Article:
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Eddy tablet review: your child's window into the world of tech

|March 7 2014 |Android, Tablets, Reviews, Affordable Tablets


"Eddy is a tablet specially designed for kids between 2-10 years of age."


For today’s generation of tech-savvy kids, iPads go hand in hand with teddy bears. While it’s important for Gen Y to be technologically adept, letting tiny tots mindlessly stare at screens isn’t advisable either. Keeping this in mind, Metis, an education-based startup, has launched the Eddy tablet. Aimed at kids between two and ten years of age, Eddy provides a safe, parent-regulated interface with access to a variety of age-appropriate apps.

Before we get on with the review, it's important to note that Eddy is a device for kids, and shouldn’t be compared with mainstream Android tablets.


Kid-friendly design


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The 7-inch tablet sports an IPS display with a resolution of 1,024 x 600 pixels. While the front has a plain ol’ black bezel, the back panel is gloss white, with a multi-coloured Eddy logo in the centre.

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To make the tablet appealing to little ones, Metis has provided a colourful bumper made of food-grade rubber. Available in pink or green, the bumper adds bulk, but protects the tablet from the inevitable drops. It also has a handle on the top, so kids can carry it around. Metis has thoughtfully added a screen guard to the tablet as well for extra protection.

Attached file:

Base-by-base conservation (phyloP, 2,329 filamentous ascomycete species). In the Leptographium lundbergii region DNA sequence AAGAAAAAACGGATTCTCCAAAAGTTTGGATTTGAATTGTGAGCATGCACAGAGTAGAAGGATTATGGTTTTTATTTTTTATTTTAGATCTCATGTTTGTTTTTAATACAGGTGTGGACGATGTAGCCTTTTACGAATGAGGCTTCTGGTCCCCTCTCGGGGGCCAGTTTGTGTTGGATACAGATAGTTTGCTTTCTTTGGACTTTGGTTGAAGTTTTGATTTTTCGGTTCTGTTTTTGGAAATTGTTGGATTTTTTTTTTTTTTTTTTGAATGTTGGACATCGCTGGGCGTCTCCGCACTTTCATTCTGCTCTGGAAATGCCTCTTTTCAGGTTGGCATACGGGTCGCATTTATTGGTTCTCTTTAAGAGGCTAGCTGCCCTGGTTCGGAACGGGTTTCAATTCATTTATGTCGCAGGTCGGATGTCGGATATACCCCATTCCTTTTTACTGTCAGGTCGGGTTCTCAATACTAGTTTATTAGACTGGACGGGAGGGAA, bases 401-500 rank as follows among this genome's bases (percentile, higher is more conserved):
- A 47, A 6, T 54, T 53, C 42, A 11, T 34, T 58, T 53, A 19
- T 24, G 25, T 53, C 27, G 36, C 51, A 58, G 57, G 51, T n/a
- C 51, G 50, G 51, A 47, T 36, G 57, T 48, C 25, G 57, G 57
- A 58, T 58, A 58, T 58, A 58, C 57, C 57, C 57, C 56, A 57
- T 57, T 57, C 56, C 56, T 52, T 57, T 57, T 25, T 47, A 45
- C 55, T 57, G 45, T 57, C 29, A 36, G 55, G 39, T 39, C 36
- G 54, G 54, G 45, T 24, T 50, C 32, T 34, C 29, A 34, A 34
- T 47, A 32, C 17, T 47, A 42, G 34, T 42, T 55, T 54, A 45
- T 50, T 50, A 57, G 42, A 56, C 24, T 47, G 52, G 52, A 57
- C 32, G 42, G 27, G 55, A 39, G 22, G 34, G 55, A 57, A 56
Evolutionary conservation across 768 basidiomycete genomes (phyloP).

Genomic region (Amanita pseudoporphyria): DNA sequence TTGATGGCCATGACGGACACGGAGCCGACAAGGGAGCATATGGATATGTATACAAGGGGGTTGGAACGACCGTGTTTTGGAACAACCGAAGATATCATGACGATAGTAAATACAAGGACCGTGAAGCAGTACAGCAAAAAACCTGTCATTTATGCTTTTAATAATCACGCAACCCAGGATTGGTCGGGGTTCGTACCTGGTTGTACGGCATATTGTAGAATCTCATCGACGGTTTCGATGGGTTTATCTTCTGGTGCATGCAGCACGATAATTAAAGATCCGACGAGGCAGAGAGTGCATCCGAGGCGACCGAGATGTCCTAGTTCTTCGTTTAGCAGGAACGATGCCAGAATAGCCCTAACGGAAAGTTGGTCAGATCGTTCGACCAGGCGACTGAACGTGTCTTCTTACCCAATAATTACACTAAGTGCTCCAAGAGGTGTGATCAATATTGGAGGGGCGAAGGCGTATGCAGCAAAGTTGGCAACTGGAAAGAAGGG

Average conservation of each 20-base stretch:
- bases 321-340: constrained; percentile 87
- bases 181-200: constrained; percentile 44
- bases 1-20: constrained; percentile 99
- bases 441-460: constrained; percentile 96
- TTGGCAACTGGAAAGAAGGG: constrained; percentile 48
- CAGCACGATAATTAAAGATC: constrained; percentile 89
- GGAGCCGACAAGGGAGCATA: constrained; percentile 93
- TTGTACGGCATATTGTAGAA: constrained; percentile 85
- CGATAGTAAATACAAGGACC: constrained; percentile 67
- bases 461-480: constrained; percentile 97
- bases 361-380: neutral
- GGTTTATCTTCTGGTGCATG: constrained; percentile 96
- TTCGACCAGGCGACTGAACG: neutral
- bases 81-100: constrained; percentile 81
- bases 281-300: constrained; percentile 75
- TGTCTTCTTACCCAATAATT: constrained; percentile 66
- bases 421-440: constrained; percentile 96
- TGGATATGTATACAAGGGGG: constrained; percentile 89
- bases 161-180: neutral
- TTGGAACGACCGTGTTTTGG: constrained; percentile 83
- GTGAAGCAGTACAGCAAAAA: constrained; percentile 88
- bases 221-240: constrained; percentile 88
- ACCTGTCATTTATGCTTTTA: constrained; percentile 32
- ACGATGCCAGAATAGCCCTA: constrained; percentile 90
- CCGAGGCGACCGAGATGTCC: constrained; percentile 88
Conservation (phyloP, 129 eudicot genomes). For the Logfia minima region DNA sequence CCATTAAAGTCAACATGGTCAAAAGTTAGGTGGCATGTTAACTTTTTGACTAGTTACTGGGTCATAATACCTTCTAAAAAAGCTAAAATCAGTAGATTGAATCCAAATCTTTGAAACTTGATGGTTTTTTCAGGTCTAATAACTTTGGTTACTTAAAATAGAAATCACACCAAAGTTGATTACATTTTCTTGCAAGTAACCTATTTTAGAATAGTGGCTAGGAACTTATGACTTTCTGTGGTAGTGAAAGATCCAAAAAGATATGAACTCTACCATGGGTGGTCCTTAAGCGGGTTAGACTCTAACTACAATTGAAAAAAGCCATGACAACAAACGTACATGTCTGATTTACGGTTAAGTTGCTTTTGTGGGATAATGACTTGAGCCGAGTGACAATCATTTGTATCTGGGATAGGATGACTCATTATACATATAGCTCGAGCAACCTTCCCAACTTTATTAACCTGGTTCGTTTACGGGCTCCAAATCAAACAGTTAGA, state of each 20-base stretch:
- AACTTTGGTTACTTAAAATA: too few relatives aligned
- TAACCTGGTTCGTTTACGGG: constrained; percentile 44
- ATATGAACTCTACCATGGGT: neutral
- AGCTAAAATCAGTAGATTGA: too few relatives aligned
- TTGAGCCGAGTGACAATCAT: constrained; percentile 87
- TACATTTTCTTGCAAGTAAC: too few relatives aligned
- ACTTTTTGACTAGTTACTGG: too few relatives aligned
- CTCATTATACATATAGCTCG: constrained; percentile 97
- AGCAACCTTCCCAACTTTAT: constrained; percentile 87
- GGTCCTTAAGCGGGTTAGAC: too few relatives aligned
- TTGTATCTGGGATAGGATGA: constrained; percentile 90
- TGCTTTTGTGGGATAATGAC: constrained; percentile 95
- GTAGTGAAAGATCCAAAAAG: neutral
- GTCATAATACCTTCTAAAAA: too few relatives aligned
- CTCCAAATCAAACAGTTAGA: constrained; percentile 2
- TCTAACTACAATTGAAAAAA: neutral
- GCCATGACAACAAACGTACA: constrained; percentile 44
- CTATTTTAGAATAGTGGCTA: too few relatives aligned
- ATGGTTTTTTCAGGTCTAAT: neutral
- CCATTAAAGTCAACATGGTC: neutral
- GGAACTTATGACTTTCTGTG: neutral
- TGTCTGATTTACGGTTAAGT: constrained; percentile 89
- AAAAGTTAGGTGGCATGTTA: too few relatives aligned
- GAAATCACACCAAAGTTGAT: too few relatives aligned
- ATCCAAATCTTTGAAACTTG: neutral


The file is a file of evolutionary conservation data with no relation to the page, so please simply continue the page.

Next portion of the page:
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In terms of connectivity ports, the tablet offers a 3.5mm headphone jack, a microUSB port with OTG support and a micro-HDMI port that lets you connect it to a large monitor or a TV. The Eddy sports a proprietary thin-pin charger, unusual for tablets nowadays. There’s also a 2MP rear and a VGA front camera. Unfortunately, the tablet doesn’t feature physical volume buttons. Other specs include a 1.6GHz dual-core processor, 1GB RAM and 8GB of expandable storage.


Customisable, regulated UI


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Eddy’s custom skin, the Eddy Zone, is built on Android 4.2 Jelly Bean. It features cartoony icons, comic-y fonts and large colourful blocks that will appeal to younger kids. For parents, there’s a special area called ‘Parent Zone’, where restrictions, profiles and apps can be managed.

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Up to three child profiles can be created, customisable with photos or one of the available avatars. Apart from personalising the tablet, profiles also allow Eddy to display age-relevant content.

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For each profile, apps are divided into five categories: Language, Reference, Our World, Creativity and Fun, and Maths. Eddy comes pre-loaded with over 150 apps, handpicked by a team of educators. Parents have the freedom to block or promote subjects, and even get reports about what their kids have been spending time on. The tablet comes with the Maxthon Kids Safe Browser, which only allows kids to access educational or parent-approved websites.

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Eddy has its own apps recommendation engine called ‘Kids Radar’, which lets parents easily find educational apps by age, subject and price. Apps can also be downloaded from the Google Play Store. Plus, if parents don’t like a particular app, they can delete it from the tablet.